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Popular music in the Post-Soviet sphere: Analysing current trends

The workshop titled “Popular music in the Post-Soviet sphere: Analysing current trends” aims to carve out the main contributions currently being made by scholars to studies of Post-Soviet popular music in the 21st century.

Popular music studies, investigating both the sounds, lyrics, performance and wider practices and cultures of popular music, is a large and vibrant research area. However, popular music produced in the Post-Soviet sphere, by artists associated with the Post-Soviet sphere, consumed by listeners in the Post-Soviet sphere/diaspora, or thematising Post-Soviet topics has not been the focus of much research in comparison to Western European and Anglo-American popular music. This is all the more surprising as Estrada, Russkii Shanson, Pop/Popsa, Rock, EDM and Rap/Hip Hop are major genres in Post-Soviet countries with large quantities of music produced, performed and listened to.

This workshop invites scholars working on the topic Post-Soviet popular music in musicology, ethnomusicology, sociology, music education, media studies, gender studies, cultural studies and other relevant disciplines to submit abstracts relating to the following themes:

  • Nationalism and politics in Post-Soviet popular music and popular music culture.
  • Gender, sexuality and feminism in Post-Soviet popular music and popular music culture.
  • Ethnicity/race and minorities in Post-Soviet popular music and popular music culture.
  • Social media and mediatisation in relation to popular music in the Post-Soviet countries and diaspora.
  • Analysis of artists and genres of current importance in Post-Soviet popular music.
  • Decolonialisation, (national) independence movements and conflict in Post-Soviet popular music.
  • Youth, social protest movements and popular music culture in the Post-Soviet sphere.

We welcome your abstract (250 words) and a short biography (100 words) in English before the 31st of March, 2020. Send it to: and indicate the workshop title in the e-mail subject line.


Scholars conducting popular music studies concerned with the Post-Soviet sphere in any discipline in Europe, Central Asia and other parts of the world are welcome. There will be a limited amount of travel scholarships. Indicate if you are applying for a travel scholarship including travel and one night’s accommodation, stating clearly your reasons for applying for the travel scholarships and listing the approximate costs of travel.

The most relevant abstracts in relation to the themes listed above will be selected for presentation. Scholars with an accepted abstract that are not able to travel can discuss long distance presenting with the organiser. The main language of the workshop will be English. Scholars wanting to present in another language can discuss their options with the organiser.

We also welcome participants not presenting, if you are interested in participating without presenting please contact the organiser.

Organiser: Ann Werner, Södertörn University, Sweden (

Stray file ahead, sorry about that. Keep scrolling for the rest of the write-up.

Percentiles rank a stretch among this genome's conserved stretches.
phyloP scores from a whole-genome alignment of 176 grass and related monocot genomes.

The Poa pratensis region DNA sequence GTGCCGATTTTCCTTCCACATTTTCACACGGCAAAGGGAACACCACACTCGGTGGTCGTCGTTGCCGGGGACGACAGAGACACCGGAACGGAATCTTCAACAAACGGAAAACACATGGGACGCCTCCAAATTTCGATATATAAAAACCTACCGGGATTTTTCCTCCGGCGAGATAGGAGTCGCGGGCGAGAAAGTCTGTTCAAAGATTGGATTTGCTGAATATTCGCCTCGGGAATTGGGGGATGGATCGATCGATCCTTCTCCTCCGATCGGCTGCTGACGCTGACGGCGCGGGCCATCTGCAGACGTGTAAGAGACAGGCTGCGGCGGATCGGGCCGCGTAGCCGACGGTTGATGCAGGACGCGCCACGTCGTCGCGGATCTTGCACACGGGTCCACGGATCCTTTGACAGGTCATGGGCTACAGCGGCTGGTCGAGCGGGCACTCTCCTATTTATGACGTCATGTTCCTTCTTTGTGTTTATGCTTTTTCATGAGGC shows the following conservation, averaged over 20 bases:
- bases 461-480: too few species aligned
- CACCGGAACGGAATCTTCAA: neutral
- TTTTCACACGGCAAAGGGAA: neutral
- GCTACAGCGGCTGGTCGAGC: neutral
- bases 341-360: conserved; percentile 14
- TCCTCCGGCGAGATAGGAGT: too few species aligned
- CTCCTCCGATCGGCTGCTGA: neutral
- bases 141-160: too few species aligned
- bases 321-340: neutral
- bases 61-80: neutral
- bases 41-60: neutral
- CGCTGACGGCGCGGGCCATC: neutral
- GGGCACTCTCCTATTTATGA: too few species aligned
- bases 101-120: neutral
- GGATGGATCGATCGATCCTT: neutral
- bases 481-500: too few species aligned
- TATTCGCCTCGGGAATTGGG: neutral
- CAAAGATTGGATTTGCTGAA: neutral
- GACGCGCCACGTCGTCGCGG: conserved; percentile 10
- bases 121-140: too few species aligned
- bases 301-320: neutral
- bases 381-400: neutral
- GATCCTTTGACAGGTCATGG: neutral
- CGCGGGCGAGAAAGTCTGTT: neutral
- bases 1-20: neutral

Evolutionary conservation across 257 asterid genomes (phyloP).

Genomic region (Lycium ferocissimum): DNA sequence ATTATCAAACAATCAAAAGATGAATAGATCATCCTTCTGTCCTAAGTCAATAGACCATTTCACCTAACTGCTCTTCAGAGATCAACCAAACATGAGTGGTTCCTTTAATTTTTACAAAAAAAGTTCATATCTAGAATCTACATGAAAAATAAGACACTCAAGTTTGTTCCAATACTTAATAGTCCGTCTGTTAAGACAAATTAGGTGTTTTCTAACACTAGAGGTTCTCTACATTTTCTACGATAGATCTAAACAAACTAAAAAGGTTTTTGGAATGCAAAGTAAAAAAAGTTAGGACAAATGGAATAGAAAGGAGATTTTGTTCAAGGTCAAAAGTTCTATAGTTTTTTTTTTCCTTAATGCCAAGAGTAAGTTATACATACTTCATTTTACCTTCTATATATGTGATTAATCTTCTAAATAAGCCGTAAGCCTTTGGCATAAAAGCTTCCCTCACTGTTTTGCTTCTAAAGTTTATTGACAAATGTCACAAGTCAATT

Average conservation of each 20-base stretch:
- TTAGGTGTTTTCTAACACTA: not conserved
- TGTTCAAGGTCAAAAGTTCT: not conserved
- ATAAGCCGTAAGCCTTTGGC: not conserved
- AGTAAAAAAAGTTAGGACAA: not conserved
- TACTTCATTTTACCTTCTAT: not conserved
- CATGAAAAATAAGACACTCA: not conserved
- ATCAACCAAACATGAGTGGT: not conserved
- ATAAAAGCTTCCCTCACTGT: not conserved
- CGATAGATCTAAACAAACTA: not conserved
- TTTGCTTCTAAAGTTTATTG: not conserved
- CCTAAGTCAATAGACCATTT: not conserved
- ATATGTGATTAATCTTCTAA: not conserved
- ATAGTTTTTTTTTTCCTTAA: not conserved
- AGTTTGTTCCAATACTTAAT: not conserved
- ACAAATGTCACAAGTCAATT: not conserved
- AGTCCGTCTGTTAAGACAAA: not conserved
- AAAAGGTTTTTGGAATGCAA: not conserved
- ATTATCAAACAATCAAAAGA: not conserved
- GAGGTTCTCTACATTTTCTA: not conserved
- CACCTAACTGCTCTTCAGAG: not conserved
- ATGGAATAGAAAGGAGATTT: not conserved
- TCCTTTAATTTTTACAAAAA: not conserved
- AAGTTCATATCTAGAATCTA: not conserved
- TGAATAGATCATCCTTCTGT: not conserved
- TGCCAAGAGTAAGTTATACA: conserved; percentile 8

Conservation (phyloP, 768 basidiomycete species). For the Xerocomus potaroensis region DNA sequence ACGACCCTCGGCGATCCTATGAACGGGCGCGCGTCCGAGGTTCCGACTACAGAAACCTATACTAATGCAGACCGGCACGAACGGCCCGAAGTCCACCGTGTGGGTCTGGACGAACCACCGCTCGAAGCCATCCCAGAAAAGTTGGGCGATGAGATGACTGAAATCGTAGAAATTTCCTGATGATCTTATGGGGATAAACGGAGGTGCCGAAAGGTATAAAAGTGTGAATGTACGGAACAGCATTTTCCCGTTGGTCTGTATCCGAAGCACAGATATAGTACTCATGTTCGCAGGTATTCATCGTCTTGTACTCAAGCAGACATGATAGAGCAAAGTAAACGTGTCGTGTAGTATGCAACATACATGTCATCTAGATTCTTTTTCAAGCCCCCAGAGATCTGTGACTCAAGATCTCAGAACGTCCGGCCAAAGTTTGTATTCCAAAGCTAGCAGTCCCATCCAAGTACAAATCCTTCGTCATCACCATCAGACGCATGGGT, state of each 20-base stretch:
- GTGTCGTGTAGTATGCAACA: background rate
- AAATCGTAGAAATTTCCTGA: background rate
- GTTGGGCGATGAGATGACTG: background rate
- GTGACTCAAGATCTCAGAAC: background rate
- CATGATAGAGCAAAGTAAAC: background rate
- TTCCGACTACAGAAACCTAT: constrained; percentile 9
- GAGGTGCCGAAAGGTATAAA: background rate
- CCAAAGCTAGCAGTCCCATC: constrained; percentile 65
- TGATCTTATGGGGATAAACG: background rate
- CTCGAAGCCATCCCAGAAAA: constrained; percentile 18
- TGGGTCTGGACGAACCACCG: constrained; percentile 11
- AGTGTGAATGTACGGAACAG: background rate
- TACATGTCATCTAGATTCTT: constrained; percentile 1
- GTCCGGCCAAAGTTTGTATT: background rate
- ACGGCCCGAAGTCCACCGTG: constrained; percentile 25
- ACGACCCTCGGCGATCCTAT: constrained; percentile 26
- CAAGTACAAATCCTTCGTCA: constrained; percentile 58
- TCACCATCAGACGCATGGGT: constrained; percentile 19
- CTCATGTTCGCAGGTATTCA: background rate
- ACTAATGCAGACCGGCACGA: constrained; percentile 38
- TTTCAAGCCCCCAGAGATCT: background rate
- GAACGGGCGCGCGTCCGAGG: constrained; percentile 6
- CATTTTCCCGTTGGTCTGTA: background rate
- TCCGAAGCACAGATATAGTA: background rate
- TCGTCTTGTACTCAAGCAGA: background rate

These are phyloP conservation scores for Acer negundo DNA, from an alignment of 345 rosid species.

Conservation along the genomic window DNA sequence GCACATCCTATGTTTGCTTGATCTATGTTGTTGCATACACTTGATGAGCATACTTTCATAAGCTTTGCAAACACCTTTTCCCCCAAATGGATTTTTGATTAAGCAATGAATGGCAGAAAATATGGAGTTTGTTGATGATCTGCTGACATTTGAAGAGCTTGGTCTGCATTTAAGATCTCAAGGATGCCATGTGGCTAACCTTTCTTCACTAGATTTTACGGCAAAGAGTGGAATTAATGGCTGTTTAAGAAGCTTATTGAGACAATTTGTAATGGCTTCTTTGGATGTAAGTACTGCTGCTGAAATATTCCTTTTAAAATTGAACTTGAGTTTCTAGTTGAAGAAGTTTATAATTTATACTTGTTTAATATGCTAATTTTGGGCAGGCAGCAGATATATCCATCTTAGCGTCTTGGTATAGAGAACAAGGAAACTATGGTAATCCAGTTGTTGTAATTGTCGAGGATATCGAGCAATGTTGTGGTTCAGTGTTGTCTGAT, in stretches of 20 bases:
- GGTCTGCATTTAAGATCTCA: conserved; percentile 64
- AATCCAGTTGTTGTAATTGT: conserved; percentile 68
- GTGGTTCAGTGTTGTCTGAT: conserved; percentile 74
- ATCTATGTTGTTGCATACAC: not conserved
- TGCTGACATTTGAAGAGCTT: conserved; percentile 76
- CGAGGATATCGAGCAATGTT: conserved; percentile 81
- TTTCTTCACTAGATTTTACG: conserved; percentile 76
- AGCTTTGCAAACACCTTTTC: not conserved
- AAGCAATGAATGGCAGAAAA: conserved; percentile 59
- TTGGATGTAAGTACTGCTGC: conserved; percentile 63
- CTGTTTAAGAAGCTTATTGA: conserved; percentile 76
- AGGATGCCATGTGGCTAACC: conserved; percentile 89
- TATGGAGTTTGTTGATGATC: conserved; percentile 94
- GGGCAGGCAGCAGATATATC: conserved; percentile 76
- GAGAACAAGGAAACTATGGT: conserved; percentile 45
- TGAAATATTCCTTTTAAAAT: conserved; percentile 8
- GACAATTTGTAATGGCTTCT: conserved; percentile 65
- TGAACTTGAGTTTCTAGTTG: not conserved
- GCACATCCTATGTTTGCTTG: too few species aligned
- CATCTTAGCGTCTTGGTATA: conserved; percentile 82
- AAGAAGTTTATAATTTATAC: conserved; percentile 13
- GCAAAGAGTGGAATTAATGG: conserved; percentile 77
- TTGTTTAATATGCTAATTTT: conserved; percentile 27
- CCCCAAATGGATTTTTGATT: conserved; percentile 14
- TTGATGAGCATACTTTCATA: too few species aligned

Organising committee (in alphabetic order):

Maria Brock, Cardiff University, UK
Ekaterina Kalinina, Jönköping University, Sweden
Irina Seits, Södertörn University, Sweden
David-Emil Wickström, Popakademie Baden-Württemberg - University of Popular Music and Music Business, Germany

12.00—13.00: A light lunch, arrivals, setting up

13.00—13.15: Welcome, Ann Werner

13.15—14.45: Popular music, poetry and politics

Joanna Zienkiewicz: Feminist Popular Music in Poland: Post-Soviet Context and Authenticity

Olga Nikolaeva: ‘Ambitious, bombastic, incredibly pretentious…’: Shortparis and their place in contemporary Russian music

Ekaterina Ganskaya: ‘Our rock is pure poetry’: towards identity shaping process in Russian rock community

15.00—17.00: Belarusian pop today

Yngvar Steinholt: Harmony, Static Noise, or Noisy Static? Attali, Belarusian Popular Music, and Lukashenka’s Lasting Power Hegemony.

Arve Hansen: Maidan, Minsk, Moscow: Geopolitics and Contemporary Belarusian Music, post-2014

David-Emil Wickström: Remains of the Musical Empire – the VIA Legacy in Contemporary post-Soviet Popular Music

Andrei Rogatchevski: Songs About Lukashenka

Dinner together combined with listening session

Details will be included in the final version of the programme.

In the listening session each participant (voluntary, not compulsory) brings and plays one or two songs they think are interesting and ​briefly comment on them.

9..00—10.00: Queer, camp, gay

Maria Brock: Queering the diskoteka: from 90s liberation to neo-camp in Russian popular music

Polina Kislitsyna: Lesbian Images in Post-Soviet Popular Music and Their Reflections in Russian Female Non-Heterosexual Biographies

10.00—10.20: Coffee break

10.20—11.20: The other of post-soviet music?

Bjarne Isaksen: Georgia in the Eurovision Song Contest

Pekka Gronow: New sounds from Ufa, Kazan and Cheboksary

11.30—13.00: Pop music and beyond

Ondřej Daniel: “Raz raz raz, eto hardbass”: Masculinity, (self-)exoticization, and class mimicry

Ann Werner: Post-soviet femininity and success: Nyusha’s artist persona

Ingrid M. Tolstad: Conflicted musical spheres: Negotiating “the sound of the West” in Swedo-Russian pop musical collaborations

13.00 —14.00: Last words and future plans

The last hour is a work-shop discussion about applications and publications. All interested are welcome.

Tid och plats

04 februari 12:00 - 05 februari 14:00


Room MA 796, CBEES, Södertörn University, Campus Flemingsberg, hitta hit


Arrangeras av

The Centre for Baltic and East European Studies (CBEES) and the School of Culture and Education, Södertörn University



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